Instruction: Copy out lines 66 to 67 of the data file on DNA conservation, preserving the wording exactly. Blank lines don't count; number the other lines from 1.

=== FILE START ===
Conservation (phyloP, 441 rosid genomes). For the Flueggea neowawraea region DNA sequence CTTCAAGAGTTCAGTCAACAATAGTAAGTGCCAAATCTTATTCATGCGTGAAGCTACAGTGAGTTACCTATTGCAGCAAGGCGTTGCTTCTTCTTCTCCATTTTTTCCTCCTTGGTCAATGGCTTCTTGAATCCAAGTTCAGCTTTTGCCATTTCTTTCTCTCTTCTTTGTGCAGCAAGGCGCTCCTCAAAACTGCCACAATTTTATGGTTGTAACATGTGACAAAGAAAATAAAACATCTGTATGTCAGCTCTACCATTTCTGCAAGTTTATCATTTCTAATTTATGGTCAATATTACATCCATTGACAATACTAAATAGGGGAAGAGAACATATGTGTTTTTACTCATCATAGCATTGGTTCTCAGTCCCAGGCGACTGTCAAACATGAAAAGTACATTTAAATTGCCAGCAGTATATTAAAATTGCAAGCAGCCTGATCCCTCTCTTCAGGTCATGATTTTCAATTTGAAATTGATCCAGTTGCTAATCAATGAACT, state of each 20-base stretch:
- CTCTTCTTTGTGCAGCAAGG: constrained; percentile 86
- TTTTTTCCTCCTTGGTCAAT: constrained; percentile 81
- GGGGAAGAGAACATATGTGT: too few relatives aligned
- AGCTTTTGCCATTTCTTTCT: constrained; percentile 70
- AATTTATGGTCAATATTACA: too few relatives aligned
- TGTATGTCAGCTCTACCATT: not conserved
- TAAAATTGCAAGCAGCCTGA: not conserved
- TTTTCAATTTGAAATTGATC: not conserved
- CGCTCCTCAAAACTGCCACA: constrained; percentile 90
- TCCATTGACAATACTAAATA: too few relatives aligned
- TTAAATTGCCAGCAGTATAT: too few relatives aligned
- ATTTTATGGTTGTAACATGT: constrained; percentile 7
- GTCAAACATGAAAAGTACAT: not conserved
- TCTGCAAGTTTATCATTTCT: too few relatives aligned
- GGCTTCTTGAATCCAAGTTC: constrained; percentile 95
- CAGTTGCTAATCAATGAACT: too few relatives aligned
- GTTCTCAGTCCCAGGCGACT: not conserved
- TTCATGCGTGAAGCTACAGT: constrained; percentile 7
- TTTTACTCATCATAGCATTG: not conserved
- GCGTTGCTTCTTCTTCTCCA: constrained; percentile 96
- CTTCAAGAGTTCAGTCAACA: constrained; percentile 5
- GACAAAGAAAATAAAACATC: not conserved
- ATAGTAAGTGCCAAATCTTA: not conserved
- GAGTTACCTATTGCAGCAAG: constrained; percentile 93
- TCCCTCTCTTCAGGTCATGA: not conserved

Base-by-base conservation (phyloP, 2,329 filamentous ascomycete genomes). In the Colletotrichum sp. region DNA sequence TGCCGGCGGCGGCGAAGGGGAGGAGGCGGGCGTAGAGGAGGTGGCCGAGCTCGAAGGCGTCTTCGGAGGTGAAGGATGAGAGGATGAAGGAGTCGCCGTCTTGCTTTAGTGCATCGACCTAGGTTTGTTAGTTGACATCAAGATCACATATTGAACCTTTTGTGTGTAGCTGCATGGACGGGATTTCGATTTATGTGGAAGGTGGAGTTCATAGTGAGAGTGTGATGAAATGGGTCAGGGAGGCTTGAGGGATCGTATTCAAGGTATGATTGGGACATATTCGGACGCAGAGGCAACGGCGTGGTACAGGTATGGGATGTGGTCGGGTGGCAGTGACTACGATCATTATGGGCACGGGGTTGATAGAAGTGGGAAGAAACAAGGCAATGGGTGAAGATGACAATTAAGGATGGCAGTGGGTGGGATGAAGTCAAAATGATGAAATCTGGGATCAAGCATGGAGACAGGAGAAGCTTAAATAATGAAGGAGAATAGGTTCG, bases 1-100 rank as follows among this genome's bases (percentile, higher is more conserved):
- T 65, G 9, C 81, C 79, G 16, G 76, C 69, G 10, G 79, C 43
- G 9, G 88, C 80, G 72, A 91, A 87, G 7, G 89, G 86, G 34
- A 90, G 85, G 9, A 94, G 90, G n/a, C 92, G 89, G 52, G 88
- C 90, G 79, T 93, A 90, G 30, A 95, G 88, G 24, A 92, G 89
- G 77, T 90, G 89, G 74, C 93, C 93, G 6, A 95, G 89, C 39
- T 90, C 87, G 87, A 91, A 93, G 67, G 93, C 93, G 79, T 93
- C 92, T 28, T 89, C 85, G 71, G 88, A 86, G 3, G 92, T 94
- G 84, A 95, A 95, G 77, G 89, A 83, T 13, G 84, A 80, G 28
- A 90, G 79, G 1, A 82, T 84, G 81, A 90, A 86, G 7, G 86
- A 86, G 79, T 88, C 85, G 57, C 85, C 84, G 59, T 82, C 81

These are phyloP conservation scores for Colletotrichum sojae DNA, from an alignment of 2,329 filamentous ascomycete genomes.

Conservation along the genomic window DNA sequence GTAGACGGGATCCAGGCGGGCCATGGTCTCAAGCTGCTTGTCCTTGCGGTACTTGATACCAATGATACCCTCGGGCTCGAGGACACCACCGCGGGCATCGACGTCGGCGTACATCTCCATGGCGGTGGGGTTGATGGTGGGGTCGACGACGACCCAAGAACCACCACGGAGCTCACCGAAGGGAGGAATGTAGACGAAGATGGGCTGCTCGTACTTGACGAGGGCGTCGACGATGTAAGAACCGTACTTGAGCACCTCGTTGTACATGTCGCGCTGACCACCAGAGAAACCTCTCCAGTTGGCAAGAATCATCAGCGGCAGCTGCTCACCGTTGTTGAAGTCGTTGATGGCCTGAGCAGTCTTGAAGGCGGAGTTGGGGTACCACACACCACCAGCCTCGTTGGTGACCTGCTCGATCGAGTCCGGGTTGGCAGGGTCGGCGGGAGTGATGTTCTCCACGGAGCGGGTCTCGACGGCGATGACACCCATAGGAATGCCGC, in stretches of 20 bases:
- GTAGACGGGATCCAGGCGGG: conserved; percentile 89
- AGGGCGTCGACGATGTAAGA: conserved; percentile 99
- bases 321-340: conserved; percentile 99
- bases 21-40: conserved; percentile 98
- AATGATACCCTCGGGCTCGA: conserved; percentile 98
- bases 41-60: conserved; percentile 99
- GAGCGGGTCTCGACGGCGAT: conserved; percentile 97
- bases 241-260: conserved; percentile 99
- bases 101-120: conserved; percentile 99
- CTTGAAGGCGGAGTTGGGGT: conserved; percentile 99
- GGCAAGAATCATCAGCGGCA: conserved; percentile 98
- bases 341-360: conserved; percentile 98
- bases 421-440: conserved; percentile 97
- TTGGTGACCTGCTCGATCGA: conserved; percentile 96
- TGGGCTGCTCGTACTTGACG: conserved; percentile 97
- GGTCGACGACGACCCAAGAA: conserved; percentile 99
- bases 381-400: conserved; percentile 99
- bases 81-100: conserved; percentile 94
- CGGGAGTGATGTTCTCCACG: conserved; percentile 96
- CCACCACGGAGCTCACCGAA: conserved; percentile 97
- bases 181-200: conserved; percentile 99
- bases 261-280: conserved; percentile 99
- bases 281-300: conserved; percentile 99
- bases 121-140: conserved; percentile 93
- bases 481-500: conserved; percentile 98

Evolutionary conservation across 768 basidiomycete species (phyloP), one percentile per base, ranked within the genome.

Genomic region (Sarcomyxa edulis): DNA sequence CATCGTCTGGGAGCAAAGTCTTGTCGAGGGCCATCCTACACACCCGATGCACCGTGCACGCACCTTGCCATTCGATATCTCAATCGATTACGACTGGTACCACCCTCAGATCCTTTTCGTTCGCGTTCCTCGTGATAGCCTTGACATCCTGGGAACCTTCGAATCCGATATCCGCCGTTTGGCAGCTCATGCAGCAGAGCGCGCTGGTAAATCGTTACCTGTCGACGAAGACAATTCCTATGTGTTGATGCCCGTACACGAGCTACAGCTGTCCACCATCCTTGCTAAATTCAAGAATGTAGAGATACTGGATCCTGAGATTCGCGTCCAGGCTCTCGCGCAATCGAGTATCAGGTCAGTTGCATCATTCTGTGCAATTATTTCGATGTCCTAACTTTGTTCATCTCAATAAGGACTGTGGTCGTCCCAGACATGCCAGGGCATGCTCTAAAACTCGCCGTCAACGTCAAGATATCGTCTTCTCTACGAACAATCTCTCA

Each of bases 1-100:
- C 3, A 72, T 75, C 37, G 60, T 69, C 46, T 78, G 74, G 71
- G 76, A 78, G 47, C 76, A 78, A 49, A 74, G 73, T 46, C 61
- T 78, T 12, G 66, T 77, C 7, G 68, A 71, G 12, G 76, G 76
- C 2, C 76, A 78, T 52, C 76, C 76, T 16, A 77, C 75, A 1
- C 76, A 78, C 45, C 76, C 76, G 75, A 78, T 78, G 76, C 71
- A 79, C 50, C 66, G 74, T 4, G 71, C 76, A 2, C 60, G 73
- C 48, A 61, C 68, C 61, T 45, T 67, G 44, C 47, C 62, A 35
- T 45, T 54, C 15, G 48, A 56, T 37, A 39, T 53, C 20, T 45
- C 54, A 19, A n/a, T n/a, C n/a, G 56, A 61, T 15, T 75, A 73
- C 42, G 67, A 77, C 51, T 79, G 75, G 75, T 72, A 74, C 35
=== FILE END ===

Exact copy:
Genomic region (Sarcomyxa edulis): DNA sequence CATCGTCTGGGAGCAAAGTCTTGTCGAGGGCCATCCTACACACCCGATGCACCGTGCACGCACCTTGCCATTCGATATCTCAATCGATTACGACTGGTACCACCCTCAGATCCTTTTCGTTCGCGTTCCTCGTGATAGCCTTGACATCCTGGGAACCTTCGAATCCGATATCCGCCGTTTGGCAGCTCATGCAGCAGAGCGCGCTGGTAAATCGTTACCTGTCGACGAAGACAATTCCTATGTGTTGATGCCCGTACACGAGCTACAGCTGTCCACCATCCTTGCTAAATTCAAGAATGTAGAGATACTGGATCCTGAGATTCGCGTCCAGGCTCTCGCGCAATCGAGTATCAGGTCAGTTGCATCATTCTGTGCAATTATTTCGATGTCCTAACTTTGTTCATCTCAATAAGGACTGTGGTCGTCCCAGACATGCCAGGGCATGCTCTAAAACTCGCCGTCAACGTCAAGATATCGTCTTCTCTACGAACAATCTCTCA

Each of bases 1-100: